And a certain man of the sons of the prophets said to his fellow at the command of the Lord, “Strike me, please.” But the man refused to strike him. Then he said to him, “Because you have not obeyed the voice of the Lord, behold, as soon as you have gone from me, a lion shall strike you down.” And as soon as he had departed from him, a lion met him and struck him down. Then he found another man and said, “Strike me, please.” And the man struck him—struck him and wounded him. So the prophet departed and waited for the king by the way, disguising himself with a bandage over his eyes. And as the king passed, he cried to the king and said, “Your servant went out into the midst of the battle, and behold, a soldier turned and brought a man to me and said, ‘Guard this man; if by any means he is missing, your life shall be for his life, or else you shall pay a talent  of silver.’ And as your servant was busy here and there, he was gone.” The king of Israel said to him, “So shall your judgment be; you yourself have decided it.” Then he hurried to take the bandage away from his eyes, and the king of Israel recognized him as one of the prophets. And he said to him, “Thus says the Lord, ‘Because you have let go out of your hand the man whom I had devoted to destruction,  therefore your life shall be for his life, and your people for his people.’” And the king of Israel went to his house vexed and sullen and came to Samaria.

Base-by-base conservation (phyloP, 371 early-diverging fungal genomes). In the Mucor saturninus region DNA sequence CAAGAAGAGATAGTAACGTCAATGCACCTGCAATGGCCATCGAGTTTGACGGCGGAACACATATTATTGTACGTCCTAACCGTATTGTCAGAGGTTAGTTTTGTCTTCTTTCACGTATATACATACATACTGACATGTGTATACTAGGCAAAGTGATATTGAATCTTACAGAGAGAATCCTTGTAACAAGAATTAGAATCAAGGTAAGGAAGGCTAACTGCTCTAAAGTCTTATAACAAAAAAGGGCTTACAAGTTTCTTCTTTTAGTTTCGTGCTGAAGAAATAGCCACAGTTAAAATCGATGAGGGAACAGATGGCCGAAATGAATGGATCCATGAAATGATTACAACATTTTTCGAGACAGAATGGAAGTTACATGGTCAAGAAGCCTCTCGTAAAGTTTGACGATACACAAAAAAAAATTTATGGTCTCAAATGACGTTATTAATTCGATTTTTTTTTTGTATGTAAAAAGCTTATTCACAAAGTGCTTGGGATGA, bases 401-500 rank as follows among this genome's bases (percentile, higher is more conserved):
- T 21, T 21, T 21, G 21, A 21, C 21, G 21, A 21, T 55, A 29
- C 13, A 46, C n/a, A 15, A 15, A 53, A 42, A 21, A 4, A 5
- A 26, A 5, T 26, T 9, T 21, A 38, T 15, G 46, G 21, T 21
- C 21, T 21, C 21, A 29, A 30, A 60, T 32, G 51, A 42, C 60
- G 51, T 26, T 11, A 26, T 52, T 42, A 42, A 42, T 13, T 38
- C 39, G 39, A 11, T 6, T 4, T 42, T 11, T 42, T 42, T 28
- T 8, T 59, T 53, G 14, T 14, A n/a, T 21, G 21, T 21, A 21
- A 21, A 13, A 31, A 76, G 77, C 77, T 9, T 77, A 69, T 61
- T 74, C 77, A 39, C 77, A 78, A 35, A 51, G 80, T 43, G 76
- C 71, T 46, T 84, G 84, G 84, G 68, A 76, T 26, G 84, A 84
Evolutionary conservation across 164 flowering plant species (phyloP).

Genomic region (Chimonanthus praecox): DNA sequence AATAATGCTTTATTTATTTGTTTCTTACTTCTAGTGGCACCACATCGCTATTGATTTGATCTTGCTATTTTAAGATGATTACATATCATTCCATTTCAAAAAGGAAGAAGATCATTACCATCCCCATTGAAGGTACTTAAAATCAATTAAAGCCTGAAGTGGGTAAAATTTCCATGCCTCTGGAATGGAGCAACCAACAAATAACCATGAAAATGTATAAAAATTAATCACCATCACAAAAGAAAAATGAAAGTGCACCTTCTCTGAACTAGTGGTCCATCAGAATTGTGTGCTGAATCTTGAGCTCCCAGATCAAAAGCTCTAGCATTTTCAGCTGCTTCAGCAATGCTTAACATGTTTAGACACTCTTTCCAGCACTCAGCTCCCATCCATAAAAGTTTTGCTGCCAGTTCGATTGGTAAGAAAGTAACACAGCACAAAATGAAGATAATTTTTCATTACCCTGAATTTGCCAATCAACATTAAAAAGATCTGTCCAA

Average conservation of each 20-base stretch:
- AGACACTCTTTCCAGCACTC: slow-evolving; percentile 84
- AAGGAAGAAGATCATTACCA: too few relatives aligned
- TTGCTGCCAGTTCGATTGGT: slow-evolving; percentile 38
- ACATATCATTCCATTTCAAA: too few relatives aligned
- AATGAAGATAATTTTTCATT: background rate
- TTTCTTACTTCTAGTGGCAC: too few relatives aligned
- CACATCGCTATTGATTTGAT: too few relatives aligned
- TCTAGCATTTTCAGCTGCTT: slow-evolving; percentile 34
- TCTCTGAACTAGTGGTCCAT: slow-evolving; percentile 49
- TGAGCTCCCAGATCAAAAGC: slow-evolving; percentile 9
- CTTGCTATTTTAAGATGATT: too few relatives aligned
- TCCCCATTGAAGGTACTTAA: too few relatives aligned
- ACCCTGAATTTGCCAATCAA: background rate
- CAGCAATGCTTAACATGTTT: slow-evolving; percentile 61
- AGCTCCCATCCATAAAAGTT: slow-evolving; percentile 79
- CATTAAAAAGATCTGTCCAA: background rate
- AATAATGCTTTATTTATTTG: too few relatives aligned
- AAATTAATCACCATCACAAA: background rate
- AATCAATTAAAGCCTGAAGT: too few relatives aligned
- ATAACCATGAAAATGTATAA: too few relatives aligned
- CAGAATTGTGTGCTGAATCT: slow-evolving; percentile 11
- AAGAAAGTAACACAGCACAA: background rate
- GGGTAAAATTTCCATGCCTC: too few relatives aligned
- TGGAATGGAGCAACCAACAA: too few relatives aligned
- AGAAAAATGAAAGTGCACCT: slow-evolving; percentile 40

John 2 (Listen)
The Wedding at Cana
2:1 On the third day there was a wedding at Cana in Galilee, and the mother of Jesus was there. Jesus also was invited to the wedding with his disciples. When the wine ran out, the mother of Jesus said to him, “They have no wine.” And Jesus said to her, “Woman, what does this have to do with me? My hour has not yet come.” His mother said to the servants, “Do whatever he tells you.”
Now there were six stone water jars there for the Jewish rites of purification, each holding twenty or thirty gallons.  Jesus said to the servants, “Fill the jars with water.” And they filled them up to the brim. And he said to them, “Now draw some out and take it to the master of the feast.” So they took it. When the master of the feast tasted the water now become wine, and did not know where it came from (though the servants who had drawn the water knew), the master of the feast called the bridegroom and said to him, “Everyone serves the good wine first, and when people have drunk freely, then the poor wine. But you have kept the good wine until now.” This, the first of his signs, Jesus did at Cana in Galilee, and manifested his glory. And his disciples believed in him.